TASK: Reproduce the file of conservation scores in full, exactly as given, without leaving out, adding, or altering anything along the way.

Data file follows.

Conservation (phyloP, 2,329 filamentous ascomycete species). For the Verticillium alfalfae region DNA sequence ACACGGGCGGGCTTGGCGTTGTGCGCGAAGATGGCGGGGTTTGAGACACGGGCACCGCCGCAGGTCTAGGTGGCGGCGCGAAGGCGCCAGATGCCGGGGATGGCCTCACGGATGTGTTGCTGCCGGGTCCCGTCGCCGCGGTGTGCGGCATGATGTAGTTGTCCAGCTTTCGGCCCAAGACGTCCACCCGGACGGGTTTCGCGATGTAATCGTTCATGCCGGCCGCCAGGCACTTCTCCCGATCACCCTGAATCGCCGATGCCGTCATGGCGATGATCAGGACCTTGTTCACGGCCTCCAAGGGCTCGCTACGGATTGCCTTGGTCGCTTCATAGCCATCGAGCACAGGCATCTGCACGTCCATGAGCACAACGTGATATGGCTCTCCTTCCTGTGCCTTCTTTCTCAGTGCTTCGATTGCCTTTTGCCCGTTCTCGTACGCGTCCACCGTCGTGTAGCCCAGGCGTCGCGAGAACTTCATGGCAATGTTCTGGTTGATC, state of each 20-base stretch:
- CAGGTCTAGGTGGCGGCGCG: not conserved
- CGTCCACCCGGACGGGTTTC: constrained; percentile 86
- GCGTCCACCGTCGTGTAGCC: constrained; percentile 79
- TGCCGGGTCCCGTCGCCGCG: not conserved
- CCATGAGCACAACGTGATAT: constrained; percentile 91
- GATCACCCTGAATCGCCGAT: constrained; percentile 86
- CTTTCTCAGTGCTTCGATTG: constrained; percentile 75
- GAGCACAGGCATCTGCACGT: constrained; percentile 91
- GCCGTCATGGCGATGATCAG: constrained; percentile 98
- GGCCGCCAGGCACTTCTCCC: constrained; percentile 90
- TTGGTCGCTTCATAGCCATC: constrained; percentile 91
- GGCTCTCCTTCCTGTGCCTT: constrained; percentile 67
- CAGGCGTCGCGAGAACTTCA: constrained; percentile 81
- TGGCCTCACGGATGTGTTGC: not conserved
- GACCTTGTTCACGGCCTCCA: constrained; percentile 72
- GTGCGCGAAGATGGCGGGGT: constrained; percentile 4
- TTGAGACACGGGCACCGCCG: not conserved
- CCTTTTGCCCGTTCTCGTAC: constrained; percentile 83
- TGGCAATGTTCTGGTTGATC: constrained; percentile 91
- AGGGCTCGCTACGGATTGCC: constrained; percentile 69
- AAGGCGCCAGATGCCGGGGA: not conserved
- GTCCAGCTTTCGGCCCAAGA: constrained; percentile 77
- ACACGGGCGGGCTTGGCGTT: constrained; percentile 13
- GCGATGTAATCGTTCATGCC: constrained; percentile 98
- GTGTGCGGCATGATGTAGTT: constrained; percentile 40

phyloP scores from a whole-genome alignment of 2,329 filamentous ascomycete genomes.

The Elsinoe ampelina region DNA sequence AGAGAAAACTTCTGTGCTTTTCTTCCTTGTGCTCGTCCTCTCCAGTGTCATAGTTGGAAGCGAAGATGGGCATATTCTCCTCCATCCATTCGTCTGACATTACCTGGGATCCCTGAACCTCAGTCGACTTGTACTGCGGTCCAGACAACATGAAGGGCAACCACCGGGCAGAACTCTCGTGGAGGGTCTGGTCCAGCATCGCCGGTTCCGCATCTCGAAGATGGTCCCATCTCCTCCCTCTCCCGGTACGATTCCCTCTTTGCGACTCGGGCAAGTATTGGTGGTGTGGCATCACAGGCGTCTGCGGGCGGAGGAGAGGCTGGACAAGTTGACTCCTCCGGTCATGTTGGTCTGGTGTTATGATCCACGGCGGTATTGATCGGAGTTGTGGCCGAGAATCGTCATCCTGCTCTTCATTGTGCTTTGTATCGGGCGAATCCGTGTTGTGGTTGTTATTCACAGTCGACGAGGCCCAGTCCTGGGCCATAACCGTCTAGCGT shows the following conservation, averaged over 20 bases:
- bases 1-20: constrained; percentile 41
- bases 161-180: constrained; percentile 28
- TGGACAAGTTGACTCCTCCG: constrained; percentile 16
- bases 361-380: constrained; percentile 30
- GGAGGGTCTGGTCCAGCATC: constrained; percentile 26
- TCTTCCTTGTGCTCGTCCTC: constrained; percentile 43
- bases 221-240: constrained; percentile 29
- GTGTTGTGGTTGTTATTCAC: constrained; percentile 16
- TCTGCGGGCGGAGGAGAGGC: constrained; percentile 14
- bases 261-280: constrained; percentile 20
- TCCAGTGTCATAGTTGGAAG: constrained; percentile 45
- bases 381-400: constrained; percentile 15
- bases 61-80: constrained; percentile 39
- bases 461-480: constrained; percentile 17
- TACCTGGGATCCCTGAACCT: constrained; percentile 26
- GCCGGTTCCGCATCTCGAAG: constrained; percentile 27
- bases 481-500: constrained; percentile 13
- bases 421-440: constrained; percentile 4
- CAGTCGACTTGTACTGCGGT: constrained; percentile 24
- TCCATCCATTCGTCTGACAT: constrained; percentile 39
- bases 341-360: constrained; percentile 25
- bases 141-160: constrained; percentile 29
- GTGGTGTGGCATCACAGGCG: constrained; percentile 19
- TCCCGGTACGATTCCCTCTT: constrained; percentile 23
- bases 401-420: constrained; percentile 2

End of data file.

Conservation (phyloP, 2,329 filamentous ascomycete species). For the Verticillium alfalfae region DNA sequence ACACGGGCGGGCTTGGCGTTGTGCGCGAAGATGGCGGGGTTTGAGACACGGGCACCGCCGCAGGTCTAGGTGGCGGCGCGAAGGCGCCAGATGCCGGGGATGGCCTCACGGATGTGTTGCTGCCGGGTCCCGTCGCCGCGGTGTGCGGCATGATGTAGTTGTCCAGCTTTCGGCCCAAGACGTCCACCCGGACGGGTTTCGCGATGTAATCGTTCATGCCGGCCGCCAGGCACTTCTCCCGATCACCCTGAATCGCCGATGCCGTCATGGCGATGATCAGGACCTTGTTCACGGCCTCCAAGGGCTCGCTACGGATTGCCTTGGTCGCTTCATAGCCATCGAGCACAGGCATCTGCACGTCCATGAGCACAACGTGATATGGCTCTCCTTCCTGTGCCTTCTTTCTCAGTGCTTCGATTGCCTTTTGCCCGTTCTCGTACGCGTCCACCGTCGTGTAGCCCAGGCGTCGCGAGAACTTCATGGCAATGTTCTGGTTGATC, state of each 20-base stretch:
- CAGGTCTAGGTGGCGGCGCG: not conserved
- CGTCCACCCGGACGGGTTTC: constrained; percentile 86
- GCGTCCACCGTCGTGTAGCC: constrained; percentile 79
- TGCCGGGTCCCGTCGCCGCG: not conserved
- CCATGAGCACAACGTGATAT: constrained; percentile 91
- GATCACCCTGAATCGCCGAT: constrained; percentile 86
- CTTTCTCAGTGCTTCGATTG: constrained; percentile 75
- GAGCACAGGCATCTGCACGT: constrained; percentile 91
- GCCGTCATGGCGATGATCAG: constrained; percentile 98
- GGCCGCCAGGCACTTCTCCC: constrained; percentile 90
- TTGGTCGCTTCATAGCCATC: constrained; percentile 91
- GGCTCTCCTTCCTGTGCCTT: constrained; percentile 67
- CAGGCGTCGCGAGAACTTCA: constrained; percentile 81
- TGGCCTCACGGATGTGTTGC: not conserved
- GACCTTGTTCACGGCCTCCA: constrained; percentile 72
- GTGCGCGAAGATGGCGGGGT: constrained; percentile 4
- TTGAGACACGGGCACCGCCG: not conserved
- CCTTTTGCCCGTTCTCGTAC: constrained; percentile 83
- TGGCAATGTTCTGGTTGATC: constrained; percentile 91
- AGGGCTCGCTACGGATTGCC: constrained; percentile 69
- AAGGCGCCAGATGCCGGGGA: not conserved
- GTCCAGCTTTCGGCCCAAGA: constrained; percentile 77
- ACACGGGCGGGCTTGGCGTT: constrained; percentile 13
- GCGATGTAATCGTTCATGCC: constrained; percentile 98
- GTGTGCGGCATGATGTAGTT: constrained; percentile 40

phyloP scores from a whole-genome alignment of 2,329 filamentous ascomycete genomes.

The Elsinoe ampelina region DNA sequence AGAGAAAACTTCTGTGCTTTTCTTCCTTGTGCTCGTCCTCTCCAGTGTCATAGTTGGAAGCGAAGATGGGCATATTCTCCTCCATCCATTCGTCTGACATTACCTGGGATCCCTGAACCTCAGTCGACTTGTACTGCGGTCCAGACAACATGAAGGGCAACCACCGGGCAGAACTCTCGTGGAGGGTCTGGTCCAGCATCGCCGGTTCCGCATCTCGAAGATGGTCCCATCTCCTCCCTCTCCCGGTACGATTCCCTCTTTGCGACTCGGGCAAGTATTGGTGGTGTGGCATCACAGGCGTCTGCGGGCGGAGGAGAGGCTGGACAAGTTGACTCCTCCGGTCATGTTGGTCTGGTGTTATGATCCACGGCGGTATTGATCGGAGTTGTGGCCGAGAATCGTCATCCTGCTCTTCATTGTGCTTTGTATCGGGCGAATCCGTGTTGTGGTTGTTATTCACAGTCGACGAGGCCCAGTCCTGGGCCATAACCGTCTAGCGT shows the following conservation, averaged over 20 bases:
- bases 1-20: constrained; percentile 41
- bases 161-180: constrained; percentile 28
- TGGACAAGTTGACTCCTCCG: constrained; percentile 16
- bases 361-380: constrained; percentile 30
- GGAGGGTCTGGTCCAGCATC: constrained; percentile 26
- TCTTCCTTGTGCTCGTCCTC: constrained; percentile 43
- bases 221-240: constrained; percentile 29
- GTGTTGTGGTTGTTATTCAC: constrained; percentile 16
- TCTGCGGGCGGAGGAGAGGC: constrained; percentile 14
- bases 261-280: constrained; percentile 20
- TCCAGTGTCATAGTTGGAAG: constrained; percentile 45
- bases 381-400: constrained; percentile 15
- bases 61-80: constrained; percentile 39
- bases 461-480: constrained; percentile 17
- TACCTGGGATCCCTGAACCT: constrained; percentile 26
- GCCGGTTCCGCATCTCGAAG: constrained; percentile 27
- bases 481-500: constrained; percentile 13
- bases 421-440: constrained; percentile 4
- CAGTCGACTTGTACTGCGGT: constrained; percentile 24
- TCCATCCATTCGTCTGACAT: constrained; percentile 39
- bases 341-360: constrained; percentile 25
- bases 141-160: constrained; percentile 29
- GTGGTGTGGCATCACAGGCG: constrained; percentile 19
- TCCCGGTACGATTCCCTCTT: constrained; percentile 23
- bases 401-420: constrained; percentile 2